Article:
Region: Lazio - Province: Roma
Les noms des biens figurent dans la langue dans laquelle les Etats parties les ont soumis.
The Tiburtino territory, characterized by a richness of its waters and a particular geomorphological conformation of the valley crossed by the Aniene River, was frequented already in very ancient times, as shown by the numerous remains of the first civilization that settled there during the Upper Paleolithic. In the caves near Ponte Lucano, along the travertine embankments on the right bank of the river, were found flint tools, deer bone fragments, and numerous objects decorated with geometric and animal figures made from river pebbles.
The Aniene River is the territory's most important stream; it originates at the boundary between the Latium and Abruzzo regions, in the Simbruini Mountains, unwinds through the valley to reach Tivoli and, after the drop in height over the large waterfall, arrives, through the Roman campagna (countryside), to Rome, where it flows into the Tiber. The abundance and continuity of the waters feeding it make the Aniene a river of a good capacity, used since ancient times to supply aqueducts. The river has always been an important economic resource for the town of Tivoli: navigable from Ponte Lucano, it was the main route for transporting travertine to Rome. In the Tivoli area, the production activities that settled in the territory, first handicrafts and then industry, exploited the energy supplied by the water for motive power. With the power supplied by the Aniene water drop, the first hydroelectric power plant was built at Acquoria and opened in 1886, making the town of Tivoli the first one in Italy to have electric lighting.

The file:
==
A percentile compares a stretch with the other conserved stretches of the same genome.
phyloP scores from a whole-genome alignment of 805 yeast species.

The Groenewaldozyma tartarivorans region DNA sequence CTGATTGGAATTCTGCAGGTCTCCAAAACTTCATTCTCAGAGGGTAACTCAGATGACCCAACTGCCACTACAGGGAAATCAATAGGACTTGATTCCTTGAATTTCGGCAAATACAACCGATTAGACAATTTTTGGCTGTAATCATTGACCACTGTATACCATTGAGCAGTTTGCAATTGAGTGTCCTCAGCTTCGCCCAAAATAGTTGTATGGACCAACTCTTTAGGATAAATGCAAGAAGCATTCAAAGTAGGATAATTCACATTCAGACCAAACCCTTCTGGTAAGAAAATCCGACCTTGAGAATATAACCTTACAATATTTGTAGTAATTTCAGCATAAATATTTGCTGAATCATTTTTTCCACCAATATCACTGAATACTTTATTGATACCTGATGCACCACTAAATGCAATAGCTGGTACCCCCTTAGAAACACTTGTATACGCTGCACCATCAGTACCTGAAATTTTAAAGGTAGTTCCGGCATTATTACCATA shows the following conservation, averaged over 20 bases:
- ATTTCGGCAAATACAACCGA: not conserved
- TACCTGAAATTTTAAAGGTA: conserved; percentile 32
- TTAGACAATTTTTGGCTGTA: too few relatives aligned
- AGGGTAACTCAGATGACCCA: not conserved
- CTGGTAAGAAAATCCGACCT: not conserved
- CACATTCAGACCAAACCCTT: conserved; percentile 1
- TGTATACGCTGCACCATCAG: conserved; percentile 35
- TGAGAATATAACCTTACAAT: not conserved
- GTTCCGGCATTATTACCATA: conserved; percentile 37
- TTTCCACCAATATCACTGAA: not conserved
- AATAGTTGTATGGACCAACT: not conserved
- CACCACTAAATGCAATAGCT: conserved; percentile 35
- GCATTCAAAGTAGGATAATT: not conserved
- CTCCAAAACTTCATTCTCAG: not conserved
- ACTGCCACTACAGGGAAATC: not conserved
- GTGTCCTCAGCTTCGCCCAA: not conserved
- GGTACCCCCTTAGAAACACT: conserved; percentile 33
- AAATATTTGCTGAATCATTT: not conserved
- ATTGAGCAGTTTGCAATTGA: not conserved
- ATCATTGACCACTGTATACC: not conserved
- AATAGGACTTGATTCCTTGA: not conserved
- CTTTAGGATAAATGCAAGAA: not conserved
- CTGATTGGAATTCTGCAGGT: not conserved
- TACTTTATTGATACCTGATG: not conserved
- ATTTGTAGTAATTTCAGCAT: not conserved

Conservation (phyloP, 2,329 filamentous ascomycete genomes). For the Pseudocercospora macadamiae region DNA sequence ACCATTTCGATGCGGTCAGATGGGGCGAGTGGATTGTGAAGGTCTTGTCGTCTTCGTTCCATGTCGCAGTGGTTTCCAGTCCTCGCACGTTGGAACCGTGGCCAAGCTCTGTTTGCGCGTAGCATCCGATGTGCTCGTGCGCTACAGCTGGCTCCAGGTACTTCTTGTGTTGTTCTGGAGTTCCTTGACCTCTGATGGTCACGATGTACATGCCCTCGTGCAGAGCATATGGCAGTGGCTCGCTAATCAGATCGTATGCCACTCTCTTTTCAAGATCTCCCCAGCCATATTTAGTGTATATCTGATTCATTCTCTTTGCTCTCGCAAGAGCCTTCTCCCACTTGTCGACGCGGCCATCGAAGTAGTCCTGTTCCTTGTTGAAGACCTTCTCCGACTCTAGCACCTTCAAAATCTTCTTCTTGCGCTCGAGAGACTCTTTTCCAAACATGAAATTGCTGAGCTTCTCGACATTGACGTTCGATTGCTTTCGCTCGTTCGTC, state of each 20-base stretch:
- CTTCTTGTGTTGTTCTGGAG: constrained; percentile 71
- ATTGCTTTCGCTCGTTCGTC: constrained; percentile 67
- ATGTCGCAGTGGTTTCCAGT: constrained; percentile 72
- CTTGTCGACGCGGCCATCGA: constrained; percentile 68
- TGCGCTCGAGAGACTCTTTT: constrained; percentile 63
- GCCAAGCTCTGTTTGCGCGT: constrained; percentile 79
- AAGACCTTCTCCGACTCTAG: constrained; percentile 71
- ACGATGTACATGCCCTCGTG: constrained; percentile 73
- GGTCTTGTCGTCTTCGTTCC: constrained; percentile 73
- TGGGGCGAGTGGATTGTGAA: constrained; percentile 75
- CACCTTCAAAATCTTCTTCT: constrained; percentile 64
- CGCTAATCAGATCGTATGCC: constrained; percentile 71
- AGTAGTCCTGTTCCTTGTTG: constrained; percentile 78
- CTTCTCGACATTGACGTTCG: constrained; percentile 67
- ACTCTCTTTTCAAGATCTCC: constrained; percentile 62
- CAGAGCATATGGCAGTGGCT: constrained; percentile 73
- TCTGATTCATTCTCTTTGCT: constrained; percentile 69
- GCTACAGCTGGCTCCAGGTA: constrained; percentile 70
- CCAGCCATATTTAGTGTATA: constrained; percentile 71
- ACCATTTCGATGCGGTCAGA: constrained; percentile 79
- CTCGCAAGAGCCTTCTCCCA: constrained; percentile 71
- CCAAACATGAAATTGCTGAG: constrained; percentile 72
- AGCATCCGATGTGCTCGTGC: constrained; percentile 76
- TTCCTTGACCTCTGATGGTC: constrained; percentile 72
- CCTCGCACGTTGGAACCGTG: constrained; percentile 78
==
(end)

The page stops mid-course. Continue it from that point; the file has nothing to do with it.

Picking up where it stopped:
Collection of the waters of the Aniene began in the mid-2nd century BC with the first aqueduct built by the praetor Quintus Marcius, to which two more were added during the age of the Claudii, along the same axis and overlapping or parallel in some points. Thence the name "Acqua Marcia" given to all of these waters which provided, and still contribute to, Rome's water supply.